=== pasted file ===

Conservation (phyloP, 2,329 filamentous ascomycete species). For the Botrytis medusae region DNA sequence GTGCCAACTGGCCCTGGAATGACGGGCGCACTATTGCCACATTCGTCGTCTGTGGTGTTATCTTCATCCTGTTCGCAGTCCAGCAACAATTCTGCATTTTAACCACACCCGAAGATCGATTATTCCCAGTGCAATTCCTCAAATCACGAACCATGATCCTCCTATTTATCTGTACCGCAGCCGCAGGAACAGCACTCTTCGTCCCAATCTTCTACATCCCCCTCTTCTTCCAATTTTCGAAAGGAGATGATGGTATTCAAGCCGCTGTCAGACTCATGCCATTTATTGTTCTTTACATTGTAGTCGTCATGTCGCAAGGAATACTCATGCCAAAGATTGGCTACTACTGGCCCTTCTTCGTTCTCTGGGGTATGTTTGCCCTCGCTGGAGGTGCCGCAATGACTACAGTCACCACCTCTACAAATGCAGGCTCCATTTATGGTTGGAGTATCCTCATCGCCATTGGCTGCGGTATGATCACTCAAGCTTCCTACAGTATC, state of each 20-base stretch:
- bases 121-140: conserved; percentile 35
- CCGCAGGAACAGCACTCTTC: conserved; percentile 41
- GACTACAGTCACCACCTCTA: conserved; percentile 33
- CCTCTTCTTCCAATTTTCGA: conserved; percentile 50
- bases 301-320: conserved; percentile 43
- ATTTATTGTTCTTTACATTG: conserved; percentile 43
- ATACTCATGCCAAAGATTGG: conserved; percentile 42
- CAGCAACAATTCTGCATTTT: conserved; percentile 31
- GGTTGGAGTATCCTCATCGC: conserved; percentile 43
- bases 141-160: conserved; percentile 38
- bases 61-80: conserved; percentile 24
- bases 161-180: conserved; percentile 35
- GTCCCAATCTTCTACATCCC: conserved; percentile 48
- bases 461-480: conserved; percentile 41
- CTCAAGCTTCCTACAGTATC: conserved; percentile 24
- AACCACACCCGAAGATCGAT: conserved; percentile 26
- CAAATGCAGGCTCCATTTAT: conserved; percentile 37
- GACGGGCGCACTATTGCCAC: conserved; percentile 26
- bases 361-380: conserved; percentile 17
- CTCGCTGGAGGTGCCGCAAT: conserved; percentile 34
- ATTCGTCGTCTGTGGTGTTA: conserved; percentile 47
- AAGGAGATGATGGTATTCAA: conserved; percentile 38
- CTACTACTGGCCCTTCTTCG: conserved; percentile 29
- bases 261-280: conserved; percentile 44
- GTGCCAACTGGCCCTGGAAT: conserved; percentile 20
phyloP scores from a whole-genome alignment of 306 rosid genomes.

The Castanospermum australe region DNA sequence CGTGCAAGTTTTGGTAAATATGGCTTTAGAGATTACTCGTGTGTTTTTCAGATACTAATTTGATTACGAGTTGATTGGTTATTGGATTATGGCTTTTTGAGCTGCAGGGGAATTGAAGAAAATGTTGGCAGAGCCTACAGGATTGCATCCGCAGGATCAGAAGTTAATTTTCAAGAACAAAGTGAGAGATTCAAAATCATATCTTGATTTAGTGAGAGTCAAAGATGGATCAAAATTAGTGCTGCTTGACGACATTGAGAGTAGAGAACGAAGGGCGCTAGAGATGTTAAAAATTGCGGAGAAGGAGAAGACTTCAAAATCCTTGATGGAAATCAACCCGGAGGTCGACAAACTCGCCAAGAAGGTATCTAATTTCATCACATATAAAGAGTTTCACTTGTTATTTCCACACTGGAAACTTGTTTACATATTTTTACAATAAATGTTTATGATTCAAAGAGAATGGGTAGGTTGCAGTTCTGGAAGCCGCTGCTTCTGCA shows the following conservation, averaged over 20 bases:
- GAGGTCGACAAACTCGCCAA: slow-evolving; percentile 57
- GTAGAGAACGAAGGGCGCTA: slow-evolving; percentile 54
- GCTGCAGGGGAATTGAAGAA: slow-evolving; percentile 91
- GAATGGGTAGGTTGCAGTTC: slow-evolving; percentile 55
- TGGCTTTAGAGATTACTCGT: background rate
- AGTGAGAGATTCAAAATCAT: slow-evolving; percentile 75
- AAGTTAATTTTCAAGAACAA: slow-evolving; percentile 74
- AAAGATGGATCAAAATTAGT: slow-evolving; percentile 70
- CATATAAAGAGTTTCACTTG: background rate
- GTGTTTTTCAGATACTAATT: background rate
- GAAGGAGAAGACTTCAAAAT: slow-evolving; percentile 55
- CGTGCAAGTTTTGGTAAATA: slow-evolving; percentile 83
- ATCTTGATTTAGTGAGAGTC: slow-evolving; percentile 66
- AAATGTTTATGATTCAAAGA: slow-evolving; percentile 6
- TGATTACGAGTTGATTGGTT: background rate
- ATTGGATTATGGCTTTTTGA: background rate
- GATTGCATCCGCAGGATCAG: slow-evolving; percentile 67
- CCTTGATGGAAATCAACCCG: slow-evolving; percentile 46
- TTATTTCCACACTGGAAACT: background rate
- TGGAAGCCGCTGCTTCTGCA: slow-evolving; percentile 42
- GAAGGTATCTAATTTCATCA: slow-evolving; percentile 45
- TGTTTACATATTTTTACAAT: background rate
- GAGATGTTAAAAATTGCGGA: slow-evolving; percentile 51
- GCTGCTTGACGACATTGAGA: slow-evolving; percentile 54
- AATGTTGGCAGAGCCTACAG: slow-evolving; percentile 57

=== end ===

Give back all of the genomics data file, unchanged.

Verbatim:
Conservation (phyloP, 2,329 filamentous ascomycete species). For the Botrytis medusae region DNA sequence GTGCCAACTGGCCCTGGAATGACGGGCGCACTATTGCCACATTCGTCGTCTGTGGTGTTATCTTCATCCTGTTCGCAGTCCAGCAACAATTCTGCATTTTAACCACACCCGAAGATCGATTATTCCCAGTGCAATTCCTCAAATCACGAACCATGATCCTCCTATTTATCTGTACCGCAGCCGCAGGAACAGCACTCTTCGTCCCAATCTTCTACATCCCCCTCTTCTTCCAATTTTCGAAAGGAGATGATGGTATTCAAGCCGCTGTCAGACTCATGCCATTTATTGTTCTTTACATTGTAGTCGTCATGTCGCAAGGAATACTCATGCCAAAGATTGGCTACTACTGGCCCTTCTTCGTTCTCTGGGGTATGTTTGCCCTCGCTGGAGGTGCCGCAATGACTACAGTCACCACCTCTACAAATGCAGGCTCCATTTATGGTTGGAGTATCCTCATCGCCATTGGCTGCGGTATGATCACTCAAGCTTCCTACAGTATC, state of each 20-base stretch:
- bases 121-140: conserved; percentile 35
- CCGCAGGAACAGCACTCTTC: conserved; percentile 41
- GACTACAGTCACCACCTCTA: conserved; percentile 33
- CCTCTTCTTCCAATTTTCGA: conserved; percentile 50
- bases 301-320: conserved; percentile 43
- ATTTATTGTTCTTTACATTG: conserved; percentile 43
- ATACTCATGCCAAAGATTGG: conserved; percentile 42
- CAGCAACAATTCTGCATTTT: conserved; percentile 31
- GGTTGGAGTATCCTCATCGC: conserved; percentile 43
- bases 141-160: conserved; percentile 38
- bases 61-80: conserved; percentile 24
- bases 161-180: conserved; percentile 35
- GTCCCAATCTTCTACATCCC: conserved; percentile 48
- bases 461-480: conserved; percentile 41
- CTCAAGCTTCCTACAGTATC: conserved; percentile 24
- AACCACACCCGAAGATCGAT: conserved; percentile 26
- CAAATGCAGGCTCCATTTAT: conserved; percentile 37
- GACGGGCGCACTATTGCCAC: conserved; percentile 26
- bases 361-380: conserved; percentile 17
- CTCGCTGGAGGTGCCGCAAT: conserved; percentile 34
- ATTCGTCGTCTGTGGTGTTA: conserved; percentile 47
- AAGGAGATGATGGTATTCAA: conserved; percentile 38
- CTACTACTGGCCCTTCTTCG: conserved; percentile 29
- bases 261-280: conserved; percentile 44
- GTGCCAACTGGCCCTGGAAT: conserved; percentile 20
phyloP scores from a whole-genome alignment of 306 rosid genomes.

The Castanospermum australe region DNA sequence CGTGCAAGTTTTGGTAAATATGGCTTTAGAGATTACTCGTGTGTTTTTCAGATACTAATTTGATTACGAGTTGATTGGTTATTGGATTATGGCTTTTTGAGCTGCAGGGGAATTGAAGAAAATGTTGGCAGAGCCTACAGGATTGCATCCGCAGGATCAGAAGTTAATTTTCAAGAACAAAGTGAGAGATTCAAAATCATATCTTGATTTAGTGAGAGTCAAAGATGGATCAAAATTAGTGCTGCTTGACGACATTGAGAGTAGAGAACGAAGGGCGCTAGAGATGTTAAAAATTGCGGAGAAGGAGAAGACTTCAAAATCCTTGATGGAAATCAACCCGGAGGTCGACAAACTCGCCAAGAAGGTATCTAATTTCATCACATATAAAGAGTTTCACTTGTTATTTCCACACTGGAAACTTGTTTACATATTTTTACAATAAATGTTTATGATTCAAAGAGAATGGGTAGGTTGCAGTTCTGGAAGCCGCTGCTTCTGCA shows the following conservation, averaged over 20 bases:
- GAGGTCGACAAACTCGCCAA: slow-evolving; percentile 57
- GTAGAGAACGAAGGGCGCTA: slow-evolving; percentile 54
- GCTGCAGGGGAATTGAAGAA: slow-evolving; percentile 91
- GAATGGGTAGGTTGCAGTTC: slow-evolving; percentile 55
- TGGCTTTAGAGATTACTCGT: background rate
- AGTGAGAGATTCAAAATCAT: slow-evolving; percentile 75
- AAGTTAATTTTCAAGAACAA: slow-evolving; percentile 74
- AAAGATGGATCAAAATTAGT: slow-evolving; percentile 70
- CATATAAAGAGTTTCACTTG: background rate
- GTGTTTTTCAGATACTAATT: background rate
- GAAGGAGAAGACTTCAAAAT: slow-evolving; percentile 55
- CGTGCAAGTTTTGGTAAATA: slow-evolving; percentile 83
- ATCTTGATTTAGTGAGAGTC: slow-evolving; percentile 66
- AAATGTTTATGATTCAAAGA: slow-evolving; percentile 6
- TGATTACGAGTTGATTGGTT: background rate
- ATTGGATTATGGCTTTTTGA: background rate
- GATTGCATCCGCAGGATCAG: slow-evolving; percentile 67
- CCTTGATGGAAATCAACCCG: slow-evolving; percentile 46
- TTATTTCCACACTGGAAACT: background rate
- TGGAAGCCGCTGCTTCTGCA: slow-evolving; percentile 42
- GAAGGTATCTAATTTCATCA: slow-evolving; percentile 45
- TGTTTACATATTTTTACAAT: background rate
- GAGATGTTAAAAATTGCGGA: slow-evolving; percentile 51
- GCTGCTTGACGACATTGAGA: slow-evolving; percentile 54
- AATGTTGGCAGAGCCTACAG: slow-evolving; percentile 57